Just down the hill from the Miller-Ward Alumni House, on Houston Mill Road, is the entrance to Hahn Woods, formally known as the T. Marshall Hahn Commemorative Forest.
This Emory landmark came to mind last week when I learned of the passing of the man for whom the woods are named—T. Marshall Hahn Jr., Emory trustee emeritus and former CEO of Georgia-Pacific. Among his achievements were a PhD in physics from MIT at the age of 23 and appointment at the age of 35 to the presidency of Virginia Tech, which he built into a research university during his tenure from 1962 to 1974. His obituary from the Roanoke (Va.) Times is here. Marshall had served as chair of the Emory trustees’ Investment Committee and a member of the Executive Committee until his elevation to emeritus status at age 70 in 1997. He blended academic aspiration and business acumen in an extraordinary way.
Hahn Woods is well worth a visit. A stroll along its paths not only leads into a literal grove of academe but also introduces something of the area’s history.
This 4.7-acre preserve was part of a 60-acre parcel that the university acquired from the owners of the Houston Mill House in 1960. In the succeeding decades Emory covered over a pasture and a swimming pool with construction debris, creating a landfill.
In 1993, through a partnership with Georgia-Pacific, which sought to honor its retiring CEO, the university began reclaiming the site as a teaching area for environmental preservation—an effort dear to Marshall’s interests.
Entering the woods from the parking lot, you have a choice between an upper trail, leading past the meadow, or a lower trail that skirts the creek.
Washington Jackson Houston (pronounced HOUSE-ton) chose this site along the South Fork of Peachtree Creek for his mill, for which the nearby road is named. Houston acquired the property in 1842 from his father, Dr. Chapmon Powell, who had settled in the Decatur area in the 1820s and is buried with his wife and other family members in the cemetery on Emory’s Clairmont Campus.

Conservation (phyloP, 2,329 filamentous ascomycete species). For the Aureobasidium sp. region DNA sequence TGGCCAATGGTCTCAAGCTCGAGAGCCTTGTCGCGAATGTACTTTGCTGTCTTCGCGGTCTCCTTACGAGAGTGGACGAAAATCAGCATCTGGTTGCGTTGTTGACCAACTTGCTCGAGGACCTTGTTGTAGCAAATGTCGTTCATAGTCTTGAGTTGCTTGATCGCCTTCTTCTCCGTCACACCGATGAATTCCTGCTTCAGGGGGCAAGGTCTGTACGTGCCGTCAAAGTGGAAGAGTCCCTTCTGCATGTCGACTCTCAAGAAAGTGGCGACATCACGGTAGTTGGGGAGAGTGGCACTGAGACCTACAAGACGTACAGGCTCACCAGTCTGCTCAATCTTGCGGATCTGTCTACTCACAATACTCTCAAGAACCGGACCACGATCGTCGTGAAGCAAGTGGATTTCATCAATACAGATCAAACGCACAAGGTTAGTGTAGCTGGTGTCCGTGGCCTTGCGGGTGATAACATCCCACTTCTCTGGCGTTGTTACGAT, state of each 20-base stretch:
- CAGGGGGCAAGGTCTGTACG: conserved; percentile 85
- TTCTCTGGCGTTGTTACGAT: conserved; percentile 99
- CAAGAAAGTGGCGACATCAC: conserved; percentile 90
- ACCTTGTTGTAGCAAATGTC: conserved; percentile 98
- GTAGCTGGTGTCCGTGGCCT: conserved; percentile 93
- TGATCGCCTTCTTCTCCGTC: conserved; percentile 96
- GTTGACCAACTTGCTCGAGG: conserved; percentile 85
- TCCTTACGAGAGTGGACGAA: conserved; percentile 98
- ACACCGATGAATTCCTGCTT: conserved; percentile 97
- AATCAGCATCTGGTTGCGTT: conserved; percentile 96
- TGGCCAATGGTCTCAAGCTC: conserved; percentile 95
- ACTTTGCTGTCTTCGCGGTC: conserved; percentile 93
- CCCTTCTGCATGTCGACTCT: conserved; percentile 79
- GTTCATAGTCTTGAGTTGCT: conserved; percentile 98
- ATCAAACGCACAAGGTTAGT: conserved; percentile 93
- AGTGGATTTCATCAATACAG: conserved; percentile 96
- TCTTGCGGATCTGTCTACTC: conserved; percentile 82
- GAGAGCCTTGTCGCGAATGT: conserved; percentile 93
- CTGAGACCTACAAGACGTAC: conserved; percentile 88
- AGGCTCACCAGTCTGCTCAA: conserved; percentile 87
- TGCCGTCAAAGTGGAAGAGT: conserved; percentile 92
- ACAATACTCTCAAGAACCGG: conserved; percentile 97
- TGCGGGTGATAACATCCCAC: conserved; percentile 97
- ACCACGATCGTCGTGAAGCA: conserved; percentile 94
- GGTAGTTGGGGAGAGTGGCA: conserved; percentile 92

Houston built a dam in the ravine to the east of the road.
Just downstream stand the remains of a single-lane bridge that once carried traffic on Houston Mill Road across the creek. This iron bridge was replaced by a concrete bridge in 1952—the same concrete bridge still used by hundreds of commuters daily.
Pillars mark the path leading past the dam.
Around 1900 Houston converted his mill operations from grinding grist to generating electricity.
In the 1920s Harry Carr acquired the property and resumed grist milling. He built his Houston Mill House in 1925—the same year that Walter Candler developed his Lullwater estate half a mile upstream. Following Carr’s death in 1958—again, coincidentally, the year Emory acquired Lullwater—Emory in 1960 negotiated the purchase of the property from his widow with the provision that she be permitted to live in the house until her death. She died in 1976.
Hahn Woods now hides a lot of history but still retains traces of the past on which Emory’s campus has been built.